People with Duchenne will be offered immunisation with influenza (flu) and pneumococcal (pneumonia) vaccines, to help prevent chest infections.
Duchenne causes muscle weakness throughout the entire body and causes a variety of effects on different body systems. This means that people with Duchenne are more susceptible to other health-related complications.
Supportive care is care that focuses on relieving problems that result directly from muscle weakness – such as difficulty breathing and digestive complications. This requires a combination of approaches and a team of different specialist doctors, nurses and healthcare professionals.
Common supportive care options are described below.
Because Duchenne causes the muscles in the body to become weak and damaged, maintaining muscle strength and function is a key part of care.
Physiotherapists, occupational therapists and other rehabilitation specialists play a major role in the care of people with Duchenne. They work on stretching out the muscles and keeping joints as flexible as possible.
As Duchenne progresses, a scooter, stroller, wheelchair or knee-ankle-foot orthoses may be needed to help your child get around and be more independent.
Duchenne affects all muscles in the body, including the muscles that help control eating, swallowing and digestion. This can cause constipation, gastro-oesophageal reflux, as well as make chewing and swallowing difficult.
A healthy diet and healthy weight are especially important for people with Duchenne. A dietician will help make sure that you or your child receive a well-balanced diet and the right amount of nutrients, supplements and fluids. A gastroenterologist will also be able to help with any digestive problems.
People with Duchenne often develop a condition called osteoporosis. This makes the bones fragile and more likely to break. As back muscles become weaker, the spine may also begin to curve – this is known as scoliosis.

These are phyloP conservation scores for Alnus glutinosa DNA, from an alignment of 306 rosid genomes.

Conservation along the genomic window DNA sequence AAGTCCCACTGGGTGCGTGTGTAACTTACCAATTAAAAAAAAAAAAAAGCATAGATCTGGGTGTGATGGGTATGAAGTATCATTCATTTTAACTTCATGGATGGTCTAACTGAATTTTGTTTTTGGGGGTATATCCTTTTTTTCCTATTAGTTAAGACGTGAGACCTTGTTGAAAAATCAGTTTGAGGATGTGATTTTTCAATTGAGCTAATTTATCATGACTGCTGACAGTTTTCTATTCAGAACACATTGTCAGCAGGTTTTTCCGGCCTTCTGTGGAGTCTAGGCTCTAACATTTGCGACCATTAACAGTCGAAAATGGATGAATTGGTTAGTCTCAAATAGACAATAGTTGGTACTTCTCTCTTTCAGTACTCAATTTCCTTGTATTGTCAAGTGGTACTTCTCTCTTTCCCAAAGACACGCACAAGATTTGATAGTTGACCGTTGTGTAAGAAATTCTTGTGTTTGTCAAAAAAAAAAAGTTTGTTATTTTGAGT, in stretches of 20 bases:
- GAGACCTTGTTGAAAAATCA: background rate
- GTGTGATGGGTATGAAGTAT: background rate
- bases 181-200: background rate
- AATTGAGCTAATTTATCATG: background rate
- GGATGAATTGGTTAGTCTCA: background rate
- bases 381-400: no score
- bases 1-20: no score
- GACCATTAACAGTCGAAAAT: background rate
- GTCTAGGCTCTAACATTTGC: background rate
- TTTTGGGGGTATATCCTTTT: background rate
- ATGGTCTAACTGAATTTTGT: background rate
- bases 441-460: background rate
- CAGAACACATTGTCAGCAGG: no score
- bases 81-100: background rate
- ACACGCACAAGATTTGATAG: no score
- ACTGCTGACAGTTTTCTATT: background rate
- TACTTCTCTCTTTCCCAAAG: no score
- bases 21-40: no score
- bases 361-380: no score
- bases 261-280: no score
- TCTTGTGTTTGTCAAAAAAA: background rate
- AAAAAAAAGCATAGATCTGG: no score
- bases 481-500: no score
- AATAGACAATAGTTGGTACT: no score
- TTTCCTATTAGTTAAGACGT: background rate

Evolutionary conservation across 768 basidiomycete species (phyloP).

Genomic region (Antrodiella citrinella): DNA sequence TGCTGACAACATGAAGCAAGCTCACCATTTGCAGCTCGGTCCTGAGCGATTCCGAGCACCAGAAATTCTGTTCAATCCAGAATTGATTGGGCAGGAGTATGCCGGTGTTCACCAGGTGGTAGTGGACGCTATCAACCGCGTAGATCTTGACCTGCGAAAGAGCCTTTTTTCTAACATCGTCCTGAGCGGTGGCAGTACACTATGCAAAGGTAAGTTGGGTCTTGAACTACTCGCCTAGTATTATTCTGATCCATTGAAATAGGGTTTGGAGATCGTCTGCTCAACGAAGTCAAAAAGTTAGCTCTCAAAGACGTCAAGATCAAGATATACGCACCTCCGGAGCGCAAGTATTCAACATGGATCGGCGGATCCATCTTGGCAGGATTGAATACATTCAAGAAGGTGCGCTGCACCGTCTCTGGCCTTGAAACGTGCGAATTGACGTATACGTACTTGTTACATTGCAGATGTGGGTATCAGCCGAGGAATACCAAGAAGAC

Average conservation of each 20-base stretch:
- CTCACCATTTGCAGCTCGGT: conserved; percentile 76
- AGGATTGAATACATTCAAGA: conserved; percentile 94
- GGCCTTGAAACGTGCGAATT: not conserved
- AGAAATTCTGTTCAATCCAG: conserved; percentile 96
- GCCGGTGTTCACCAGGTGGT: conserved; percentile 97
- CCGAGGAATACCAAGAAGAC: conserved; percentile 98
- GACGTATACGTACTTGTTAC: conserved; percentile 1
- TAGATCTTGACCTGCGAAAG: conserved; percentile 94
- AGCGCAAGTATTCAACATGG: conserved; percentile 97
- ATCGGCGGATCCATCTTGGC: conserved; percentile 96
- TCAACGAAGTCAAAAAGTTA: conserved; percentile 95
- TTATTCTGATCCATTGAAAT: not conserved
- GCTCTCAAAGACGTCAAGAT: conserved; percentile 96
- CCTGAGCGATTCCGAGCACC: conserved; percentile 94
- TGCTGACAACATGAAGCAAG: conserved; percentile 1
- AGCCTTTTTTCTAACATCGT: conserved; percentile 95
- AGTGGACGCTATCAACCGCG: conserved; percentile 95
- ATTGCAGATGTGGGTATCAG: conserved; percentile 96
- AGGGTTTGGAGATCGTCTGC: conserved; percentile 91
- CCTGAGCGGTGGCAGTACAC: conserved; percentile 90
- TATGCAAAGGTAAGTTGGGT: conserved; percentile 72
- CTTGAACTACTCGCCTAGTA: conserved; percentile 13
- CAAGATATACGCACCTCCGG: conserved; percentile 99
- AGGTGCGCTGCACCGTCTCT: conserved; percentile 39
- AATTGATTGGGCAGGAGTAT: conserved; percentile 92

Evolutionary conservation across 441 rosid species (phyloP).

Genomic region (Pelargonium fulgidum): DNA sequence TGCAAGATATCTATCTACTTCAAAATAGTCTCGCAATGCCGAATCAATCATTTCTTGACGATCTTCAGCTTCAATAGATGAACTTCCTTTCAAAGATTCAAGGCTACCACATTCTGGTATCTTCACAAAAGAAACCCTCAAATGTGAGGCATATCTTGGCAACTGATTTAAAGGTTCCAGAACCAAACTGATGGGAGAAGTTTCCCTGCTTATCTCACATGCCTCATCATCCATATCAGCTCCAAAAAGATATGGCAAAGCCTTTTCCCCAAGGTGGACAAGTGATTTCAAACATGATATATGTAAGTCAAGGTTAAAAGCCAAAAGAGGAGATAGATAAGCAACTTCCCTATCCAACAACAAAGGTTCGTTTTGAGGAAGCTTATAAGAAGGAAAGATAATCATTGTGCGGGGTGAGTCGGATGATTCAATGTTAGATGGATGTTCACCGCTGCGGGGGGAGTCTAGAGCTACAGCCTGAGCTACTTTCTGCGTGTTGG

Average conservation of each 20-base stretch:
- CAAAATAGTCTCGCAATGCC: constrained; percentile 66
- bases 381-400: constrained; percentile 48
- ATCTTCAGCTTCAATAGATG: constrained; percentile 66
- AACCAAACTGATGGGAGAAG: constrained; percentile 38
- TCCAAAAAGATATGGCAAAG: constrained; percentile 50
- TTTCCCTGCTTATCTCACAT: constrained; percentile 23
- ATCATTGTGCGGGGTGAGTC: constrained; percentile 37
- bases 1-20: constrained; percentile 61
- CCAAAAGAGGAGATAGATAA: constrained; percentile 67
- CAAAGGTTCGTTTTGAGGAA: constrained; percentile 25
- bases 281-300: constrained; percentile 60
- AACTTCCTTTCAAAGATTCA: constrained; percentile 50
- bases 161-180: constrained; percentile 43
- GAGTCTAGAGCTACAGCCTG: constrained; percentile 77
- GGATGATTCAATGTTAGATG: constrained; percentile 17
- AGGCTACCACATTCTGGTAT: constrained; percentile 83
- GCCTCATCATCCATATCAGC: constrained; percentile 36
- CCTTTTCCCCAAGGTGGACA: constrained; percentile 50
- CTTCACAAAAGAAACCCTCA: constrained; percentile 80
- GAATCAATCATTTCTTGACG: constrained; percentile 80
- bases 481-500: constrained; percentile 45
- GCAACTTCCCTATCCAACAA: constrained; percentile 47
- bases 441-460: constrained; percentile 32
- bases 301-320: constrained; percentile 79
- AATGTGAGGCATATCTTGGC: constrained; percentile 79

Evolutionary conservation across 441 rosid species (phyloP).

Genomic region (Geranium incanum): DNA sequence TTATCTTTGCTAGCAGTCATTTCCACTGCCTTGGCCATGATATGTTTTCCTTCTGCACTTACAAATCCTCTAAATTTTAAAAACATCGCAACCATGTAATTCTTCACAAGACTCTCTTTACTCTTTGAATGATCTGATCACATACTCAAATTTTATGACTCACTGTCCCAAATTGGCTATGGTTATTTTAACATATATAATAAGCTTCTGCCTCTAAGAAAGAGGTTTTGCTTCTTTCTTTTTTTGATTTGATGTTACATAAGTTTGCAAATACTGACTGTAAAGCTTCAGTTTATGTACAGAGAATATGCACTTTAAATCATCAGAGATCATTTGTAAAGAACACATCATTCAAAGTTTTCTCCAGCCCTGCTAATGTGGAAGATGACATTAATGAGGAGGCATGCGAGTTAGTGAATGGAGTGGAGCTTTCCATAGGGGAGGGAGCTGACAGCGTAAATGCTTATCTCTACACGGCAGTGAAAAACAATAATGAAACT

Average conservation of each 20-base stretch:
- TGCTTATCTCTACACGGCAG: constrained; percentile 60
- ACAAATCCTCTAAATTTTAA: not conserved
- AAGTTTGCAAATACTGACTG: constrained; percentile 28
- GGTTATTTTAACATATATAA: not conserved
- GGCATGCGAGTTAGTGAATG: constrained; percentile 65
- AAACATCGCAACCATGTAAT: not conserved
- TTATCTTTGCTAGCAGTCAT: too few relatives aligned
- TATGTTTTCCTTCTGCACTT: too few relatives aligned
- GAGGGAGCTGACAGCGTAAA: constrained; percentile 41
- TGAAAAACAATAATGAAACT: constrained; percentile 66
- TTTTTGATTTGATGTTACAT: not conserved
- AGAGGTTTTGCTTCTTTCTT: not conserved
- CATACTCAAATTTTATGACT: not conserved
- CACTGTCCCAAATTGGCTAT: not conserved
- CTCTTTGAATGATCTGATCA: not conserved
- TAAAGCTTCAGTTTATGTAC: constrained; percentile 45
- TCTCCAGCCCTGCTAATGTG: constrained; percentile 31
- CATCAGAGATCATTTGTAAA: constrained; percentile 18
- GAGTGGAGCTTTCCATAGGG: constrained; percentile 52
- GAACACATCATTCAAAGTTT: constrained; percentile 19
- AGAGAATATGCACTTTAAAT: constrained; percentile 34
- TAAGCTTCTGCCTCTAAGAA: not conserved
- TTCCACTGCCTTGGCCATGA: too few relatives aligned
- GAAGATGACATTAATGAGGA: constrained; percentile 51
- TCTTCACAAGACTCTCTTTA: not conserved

Radiographs or X-rays are used to detect the earliest signs of bone weakness, and medication may be used to treat osteoporosis. Surgery or casting may also be offered in the case of broken bones (fractures) or scoliosis.
The muscles used for breathing are also affected by Duchenne. As the disease progresses, these muscles get weaker and people with Duchenne start to have trouble breathing and coughing.
Breathing problems can be helped by various machines that help the lungs to breathe (ventilators) and cough (cough assist machines).
Because people with Duchenne often have trouble coughing, chest infections are more common. This is because coughing helps clear mucus and germs from the respiratory tract.
Chest infections may be treated with antibiotic medicine where needed. Influenza (flu) vaccine (the injectable rather than nasal version) and pneumococcal (pneumonia) vaccines will also be offered. These vaccinations may help prevent chest infections happening in the first place.
Dystrophin proteins have been found in the brain. The role that they play is unclear, but this could help explain why problems with learning, speech and behaviour tend to be more common in people with Duchenne.
A number of different mental health professionals will be able to provide support, depending on the person’s individual needs. Schools will also be able to adapt to both physical and learning needs.